Periodontal (gum) disease is the major cause of tooth loss in adults, affecting three out of four people over the age of 35.  In fact, more than half of all adults over age 18 already have periodontal disease in its early stages.  This inflammatory disease attacks the gums, bone, and other supporting structures of the teeth.


Gingivitis is the earliest form of periodontal disease, occurring when plaque accumulates on the teeth near the gums.  The gums become inflamed, causing redness and swelling around one or more teeth.  As the disease progresses, the gums tend to bleed easily.  If detected and treated at this stage, the gingival tissue will return to normal.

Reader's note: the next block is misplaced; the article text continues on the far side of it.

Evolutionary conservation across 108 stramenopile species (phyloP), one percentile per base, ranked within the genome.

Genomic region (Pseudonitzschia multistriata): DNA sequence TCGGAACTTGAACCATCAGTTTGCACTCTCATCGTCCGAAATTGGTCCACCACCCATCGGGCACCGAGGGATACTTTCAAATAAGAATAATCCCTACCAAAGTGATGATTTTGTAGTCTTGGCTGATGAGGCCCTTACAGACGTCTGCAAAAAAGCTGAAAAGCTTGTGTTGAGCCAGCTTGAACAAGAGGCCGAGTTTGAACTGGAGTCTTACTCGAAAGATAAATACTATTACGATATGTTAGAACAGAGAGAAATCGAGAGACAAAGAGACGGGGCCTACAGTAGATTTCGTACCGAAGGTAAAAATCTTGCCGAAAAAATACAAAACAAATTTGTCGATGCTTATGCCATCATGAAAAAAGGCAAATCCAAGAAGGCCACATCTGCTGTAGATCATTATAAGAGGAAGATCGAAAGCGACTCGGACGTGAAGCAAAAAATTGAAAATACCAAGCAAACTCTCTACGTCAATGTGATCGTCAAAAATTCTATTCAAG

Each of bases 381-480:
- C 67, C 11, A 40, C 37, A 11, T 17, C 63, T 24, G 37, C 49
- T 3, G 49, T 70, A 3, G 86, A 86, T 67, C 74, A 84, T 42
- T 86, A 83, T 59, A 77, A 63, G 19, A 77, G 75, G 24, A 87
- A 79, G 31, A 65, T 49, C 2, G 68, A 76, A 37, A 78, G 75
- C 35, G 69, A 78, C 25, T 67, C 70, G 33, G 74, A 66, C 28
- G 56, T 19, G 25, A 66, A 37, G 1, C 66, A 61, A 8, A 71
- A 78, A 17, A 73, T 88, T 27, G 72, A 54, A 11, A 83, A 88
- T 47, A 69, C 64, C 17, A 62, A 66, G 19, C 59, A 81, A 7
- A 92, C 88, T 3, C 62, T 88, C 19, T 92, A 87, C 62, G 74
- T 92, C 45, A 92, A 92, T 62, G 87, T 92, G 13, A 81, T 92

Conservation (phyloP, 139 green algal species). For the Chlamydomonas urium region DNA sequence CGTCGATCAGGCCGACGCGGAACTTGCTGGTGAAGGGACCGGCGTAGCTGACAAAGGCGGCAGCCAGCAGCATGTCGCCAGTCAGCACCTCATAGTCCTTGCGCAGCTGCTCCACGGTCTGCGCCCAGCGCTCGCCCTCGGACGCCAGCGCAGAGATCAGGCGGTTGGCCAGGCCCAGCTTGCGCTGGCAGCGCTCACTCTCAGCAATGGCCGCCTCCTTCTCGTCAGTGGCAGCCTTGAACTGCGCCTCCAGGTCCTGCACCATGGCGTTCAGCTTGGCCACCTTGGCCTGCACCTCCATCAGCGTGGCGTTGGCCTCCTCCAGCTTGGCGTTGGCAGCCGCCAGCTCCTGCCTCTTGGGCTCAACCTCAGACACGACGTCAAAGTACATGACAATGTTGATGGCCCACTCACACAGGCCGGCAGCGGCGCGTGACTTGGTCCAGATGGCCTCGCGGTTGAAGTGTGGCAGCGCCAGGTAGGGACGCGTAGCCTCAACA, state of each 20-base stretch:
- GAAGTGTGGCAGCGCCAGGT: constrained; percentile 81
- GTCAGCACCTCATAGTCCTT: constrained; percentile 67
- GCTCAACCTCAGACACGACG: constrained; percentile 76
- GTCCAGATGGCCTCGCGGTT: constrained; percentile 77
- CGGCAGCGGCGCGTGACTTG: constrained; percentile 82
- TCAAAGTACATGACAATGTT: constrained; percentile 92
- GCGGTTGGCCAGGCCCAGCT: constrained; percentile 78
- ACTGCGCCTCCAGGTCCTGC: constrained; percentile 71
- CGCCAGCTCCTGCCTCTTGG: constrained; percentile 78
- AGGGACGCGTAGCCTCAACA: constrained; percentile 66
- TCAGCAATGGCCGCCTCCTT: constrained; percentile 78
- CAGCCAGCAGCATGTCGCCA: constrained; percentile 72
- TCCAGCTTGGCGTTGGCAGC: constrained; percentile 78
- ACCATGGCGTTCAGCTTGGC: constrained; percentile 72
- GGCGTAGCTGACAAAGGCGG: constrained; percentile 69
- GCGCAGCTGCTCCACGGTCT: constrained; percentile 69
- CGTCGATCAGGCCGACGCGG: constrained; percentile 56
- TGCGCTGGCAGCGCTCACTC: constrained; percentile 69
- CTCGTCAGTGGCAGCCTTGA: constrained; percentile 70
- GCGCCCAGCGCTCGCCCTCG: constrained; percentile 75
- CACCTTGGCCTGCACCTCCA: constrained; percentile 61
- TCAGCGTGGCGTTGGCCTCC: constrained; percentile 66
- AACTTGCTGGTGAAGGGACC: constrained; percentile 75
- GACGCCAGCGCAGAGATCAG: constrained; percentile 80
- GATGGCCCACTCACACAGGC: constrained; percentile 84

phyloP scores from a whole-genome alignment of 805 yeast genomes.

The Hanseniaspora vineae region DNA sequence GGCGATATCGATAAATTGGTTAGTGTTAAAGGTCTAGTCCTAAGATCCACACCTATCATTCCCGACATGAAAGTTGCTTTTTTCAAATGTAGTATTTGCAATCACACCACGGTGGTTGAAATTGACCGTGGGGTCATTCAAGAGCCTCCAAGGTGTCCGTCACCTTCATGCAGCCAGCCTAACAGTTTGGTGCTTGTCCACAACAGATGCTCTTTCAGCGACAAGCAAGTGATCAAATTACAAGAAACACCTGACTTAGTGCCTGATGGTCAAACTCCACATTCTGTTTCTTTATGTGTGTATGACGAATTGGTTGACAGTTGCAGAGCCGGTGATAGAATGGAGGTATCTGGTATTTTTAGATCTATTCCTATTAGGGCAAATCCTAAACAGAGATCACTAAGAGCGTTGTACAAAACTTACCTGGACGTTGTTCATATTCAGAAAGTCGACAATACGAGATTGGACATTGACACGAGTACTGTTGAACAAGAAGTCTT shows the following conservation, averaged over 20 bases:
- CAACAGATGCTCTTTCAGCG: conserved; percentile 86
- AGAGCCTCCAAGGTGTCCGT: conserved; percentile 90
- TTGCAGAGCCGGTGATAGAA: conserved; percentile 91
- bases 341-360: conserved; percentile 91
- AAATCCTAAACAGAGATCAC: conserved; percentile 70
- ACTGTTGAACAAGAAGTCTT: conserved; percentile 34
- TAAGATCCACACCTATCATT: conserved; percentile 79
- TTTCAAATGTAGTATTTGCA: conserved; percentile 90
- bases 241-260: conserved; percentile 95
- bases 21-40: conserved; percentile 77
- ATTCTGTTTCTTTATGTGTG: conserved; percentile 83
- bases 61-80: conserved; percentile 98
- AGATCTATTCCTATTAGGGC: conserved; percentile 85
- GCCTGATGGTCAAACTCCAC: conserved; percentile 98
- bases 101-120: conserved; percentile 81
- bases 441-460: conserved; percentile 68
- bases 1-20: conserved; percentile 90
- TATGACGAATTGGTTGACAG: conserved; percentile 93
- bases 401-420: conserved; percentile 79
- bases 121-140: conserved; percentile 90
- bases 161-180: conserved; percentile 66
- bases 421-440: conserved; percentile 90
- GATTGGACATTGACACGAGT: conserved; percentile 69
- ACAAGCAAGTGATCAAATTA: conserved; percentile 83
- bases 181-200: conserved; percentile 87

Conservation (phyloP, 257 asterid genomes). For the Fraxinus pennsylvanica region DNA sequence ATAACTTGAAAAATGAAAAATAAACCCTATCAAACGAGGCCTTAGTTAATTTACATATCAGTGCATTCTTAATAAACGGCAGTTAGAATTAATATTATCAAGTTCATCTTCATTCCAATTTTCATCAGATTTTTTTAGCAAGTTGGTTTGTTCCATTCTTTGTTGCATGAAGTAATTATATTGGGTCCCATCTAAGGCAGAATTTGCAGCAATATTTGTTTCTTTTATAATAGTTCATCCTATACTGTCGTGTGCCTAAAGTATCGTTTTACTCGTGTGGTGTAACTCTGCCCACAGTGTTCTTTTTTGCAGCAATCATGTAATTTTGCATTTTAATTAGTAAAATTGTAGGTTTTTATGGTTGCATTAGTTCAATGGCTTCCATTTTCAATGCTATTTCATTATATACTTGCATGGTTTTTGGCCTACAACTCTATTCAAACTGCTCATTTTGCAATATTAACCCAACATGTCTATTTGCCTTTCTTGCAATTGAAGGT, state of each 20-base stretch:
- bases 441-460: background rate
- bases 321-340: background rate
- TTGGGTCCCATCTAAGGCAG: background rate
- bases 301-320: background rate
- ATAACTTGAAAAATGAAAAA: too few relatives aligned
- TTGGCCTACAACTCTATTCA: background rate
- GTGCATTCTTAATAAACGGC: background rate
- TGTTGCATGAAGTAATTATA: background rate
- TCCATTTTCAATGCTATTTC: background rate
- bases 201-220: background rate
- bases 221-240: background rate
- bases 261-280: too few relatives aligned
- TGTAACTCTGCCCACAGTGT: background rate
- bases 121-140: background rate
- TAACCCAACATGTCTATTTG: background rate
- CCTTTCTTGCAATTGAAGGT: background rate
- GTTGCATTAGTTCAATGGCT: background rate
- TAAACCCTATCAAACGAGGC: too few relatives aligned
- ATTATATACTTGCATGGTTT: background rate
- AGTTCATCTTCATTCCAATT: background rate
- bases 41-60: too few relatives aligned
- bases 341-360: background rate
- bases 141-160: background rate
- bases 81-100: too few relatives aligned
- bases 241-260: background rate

Treatment of periodontal disease depends on how far the disease has progressed.  In the early stages, the dentist may simply remove plaque, calculus and the inflamed tissues from under the gums.  This deep cleaning procedure involves scaling (the removal of calculus deposits on the teeth) and root planning (polishing the root surfaces to promote healing and reattachment of the gum tissue).  If the disease is diagnosed in the early stages, curettage may also be used.  Curettage removes the soft tissue found in the pockets and helps the gums to heal.